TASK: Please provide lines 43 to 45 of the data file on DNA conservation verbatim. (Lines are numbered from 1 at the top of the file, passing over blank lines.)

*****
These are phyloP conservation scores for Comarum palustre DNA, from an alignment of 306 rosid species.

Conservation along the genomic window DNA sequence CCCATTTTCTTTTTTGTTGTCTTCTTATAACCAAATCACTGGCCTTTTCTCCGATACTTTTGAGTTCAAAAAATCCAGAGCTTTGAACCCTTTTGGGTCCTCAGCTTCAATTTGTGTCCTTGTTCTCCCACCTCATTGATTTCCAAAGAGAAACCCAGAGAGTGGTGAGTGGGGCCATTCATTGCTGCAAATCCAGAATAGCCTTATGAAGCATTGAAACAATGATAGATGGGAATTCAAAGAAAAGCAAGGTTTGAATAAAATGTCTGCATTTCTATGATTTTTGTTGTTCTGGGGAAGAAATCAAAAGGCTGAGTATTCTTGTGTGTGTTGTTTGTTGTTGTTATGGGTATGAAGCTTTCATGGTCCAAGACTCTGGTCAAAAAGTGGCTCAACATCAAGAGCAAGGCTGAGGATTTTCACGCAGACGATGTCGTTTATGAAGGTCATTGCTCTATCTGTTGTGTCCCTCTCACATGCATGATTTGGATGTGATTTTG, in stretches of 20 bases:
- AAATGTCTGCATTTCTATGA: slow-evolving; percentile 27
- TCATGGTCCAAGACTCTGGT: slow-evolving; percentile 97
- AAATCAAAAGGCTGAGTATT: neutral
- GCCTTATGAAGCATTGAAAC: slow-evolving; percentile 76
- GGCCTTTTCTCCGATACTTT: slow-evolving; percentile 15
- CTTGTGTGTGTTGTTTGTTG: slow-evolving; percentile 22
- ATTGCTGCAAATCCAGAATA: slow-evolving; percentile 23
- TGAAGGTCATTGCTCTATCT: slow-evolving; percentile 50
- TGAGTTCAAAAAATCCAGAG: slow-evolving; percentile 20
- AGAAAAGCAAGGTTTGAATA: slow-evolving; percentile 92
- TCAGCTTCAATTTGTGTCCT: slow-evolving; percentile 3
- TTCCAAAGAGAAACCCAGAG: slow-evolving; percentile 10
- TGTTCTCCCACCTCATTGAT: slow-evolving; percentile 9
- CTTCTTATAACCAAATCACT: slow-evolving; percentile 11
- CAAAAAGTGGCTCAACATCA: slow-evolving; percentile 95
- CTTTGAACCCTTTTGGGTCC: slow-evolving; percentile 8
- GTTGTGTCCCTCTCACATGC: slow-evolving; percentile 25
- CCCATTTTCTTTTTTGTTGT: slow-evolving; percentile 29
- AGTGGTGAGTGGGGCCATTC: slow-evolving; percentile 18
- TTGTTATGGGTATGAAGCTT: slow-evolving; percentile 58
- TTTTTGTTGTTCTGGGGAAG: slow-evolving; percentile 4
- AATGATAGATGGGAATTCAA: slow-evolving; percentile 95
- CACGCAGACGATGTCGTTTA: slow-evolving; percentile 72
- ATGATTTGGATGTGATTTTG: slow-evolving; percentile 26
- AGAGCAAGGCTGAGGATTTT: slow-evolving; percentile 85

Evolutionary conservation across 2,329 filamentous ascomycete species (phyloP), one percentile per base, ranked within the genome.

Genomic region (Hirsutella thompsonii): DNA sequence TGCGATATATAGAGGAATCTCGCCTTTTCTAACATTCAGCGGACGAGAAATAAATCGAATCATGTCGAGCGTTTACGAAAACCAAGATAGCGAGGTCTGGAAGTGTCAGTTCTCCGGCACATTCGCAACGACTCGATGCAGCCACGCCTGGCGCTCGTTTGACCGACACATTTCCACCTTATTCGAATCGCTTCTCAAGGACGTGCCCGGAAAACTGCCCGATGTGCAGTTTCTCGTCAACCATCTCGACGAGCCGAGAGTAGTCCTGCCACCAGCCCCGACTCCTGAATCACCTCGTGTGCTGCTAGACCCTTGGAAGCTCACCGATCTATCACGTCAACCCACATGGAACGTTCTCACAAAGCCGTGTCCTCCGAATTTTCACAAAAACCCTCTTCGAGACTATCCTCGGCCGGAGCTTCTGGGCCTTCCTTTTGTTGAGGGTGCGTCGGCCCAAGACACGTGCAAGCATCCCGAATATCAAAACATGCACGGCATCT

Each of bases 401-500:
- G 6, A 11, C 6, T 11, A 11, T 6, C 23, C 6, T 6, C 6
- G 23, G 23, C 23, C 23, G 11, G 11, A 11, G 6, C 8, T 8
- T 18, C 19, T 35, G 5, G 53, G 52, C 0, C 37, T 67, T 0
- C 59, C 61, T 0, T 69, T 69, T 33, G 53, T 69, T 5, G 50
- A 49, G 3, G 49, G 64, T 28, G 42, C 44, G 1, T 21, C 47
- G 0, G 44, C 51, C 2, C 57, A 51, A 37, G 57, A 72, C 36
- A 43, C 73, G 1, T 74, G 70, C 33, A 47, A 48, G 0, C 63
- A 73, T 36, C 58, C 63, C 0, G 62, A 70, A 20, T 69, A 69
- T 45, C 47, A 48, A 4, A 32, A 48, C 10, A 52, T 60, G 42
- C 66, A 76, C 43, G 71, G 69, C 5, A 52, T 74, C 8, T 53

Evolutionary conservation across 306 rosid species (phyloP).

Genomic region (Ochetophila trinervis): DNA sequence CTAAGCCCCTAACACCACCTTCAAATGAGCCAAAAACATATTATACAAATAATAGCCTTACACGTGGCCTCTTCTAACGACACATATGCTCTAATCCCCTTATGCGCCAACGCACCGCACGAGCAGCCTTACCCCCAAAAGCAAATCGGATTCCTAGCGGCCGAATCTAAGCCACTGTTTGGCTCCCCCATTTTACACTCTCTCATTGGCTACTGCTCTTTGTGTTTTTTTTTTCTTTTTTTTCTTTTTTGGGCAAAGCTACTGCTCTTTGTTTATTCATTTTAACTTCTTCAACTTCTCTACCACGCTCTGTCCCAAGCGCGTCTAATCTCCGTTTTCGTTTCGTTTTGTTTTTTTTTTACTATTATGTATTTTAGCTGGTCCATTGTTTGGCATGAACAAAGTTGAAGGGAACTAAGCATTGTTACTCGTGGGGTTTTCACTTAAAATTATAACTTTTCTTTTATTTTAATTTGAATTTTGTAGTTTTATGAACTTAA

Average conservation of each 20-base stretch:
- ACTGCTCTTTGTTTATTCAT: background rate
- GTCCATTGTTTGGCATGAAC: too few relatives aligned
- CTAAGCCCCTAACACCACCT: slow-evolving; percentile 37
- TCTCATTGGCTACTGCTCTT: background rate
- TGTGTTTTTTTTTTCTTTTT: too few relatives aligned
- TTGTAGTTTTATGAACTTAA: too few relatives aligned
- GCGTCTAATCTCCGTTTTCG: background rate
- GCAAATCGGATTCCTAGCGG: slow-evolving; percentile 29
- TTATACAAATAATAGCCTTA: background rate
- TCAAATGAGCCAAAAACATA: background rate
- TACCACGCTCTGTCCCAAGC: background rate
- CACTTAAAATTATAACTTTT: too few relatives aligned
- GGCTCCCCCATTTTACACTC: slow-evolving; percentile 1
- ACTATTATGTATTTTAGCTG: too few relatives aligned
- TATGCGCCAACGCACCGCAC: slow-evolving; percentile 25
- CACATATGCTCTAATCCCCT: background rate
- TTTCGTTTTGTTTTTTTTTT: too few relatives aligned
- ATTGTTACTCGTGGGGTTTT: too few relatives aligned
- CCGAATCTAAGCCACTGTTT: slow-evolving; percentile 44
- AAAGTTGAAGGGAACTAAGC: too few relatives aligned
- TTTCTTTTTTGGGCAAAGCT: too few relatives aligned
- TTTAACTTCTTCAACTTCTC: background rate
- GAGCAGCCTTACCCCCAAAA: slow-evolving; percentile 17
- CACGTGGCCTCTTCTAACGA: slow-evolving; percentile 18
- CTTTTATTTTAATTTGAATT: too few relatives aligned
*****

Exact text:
Average conservation of each 20-base stretch:
- ACTGCTCTTTGTTTATTCAT: background rate
- GTCCATTGTTTGGCATGAAC: too few relatives aligned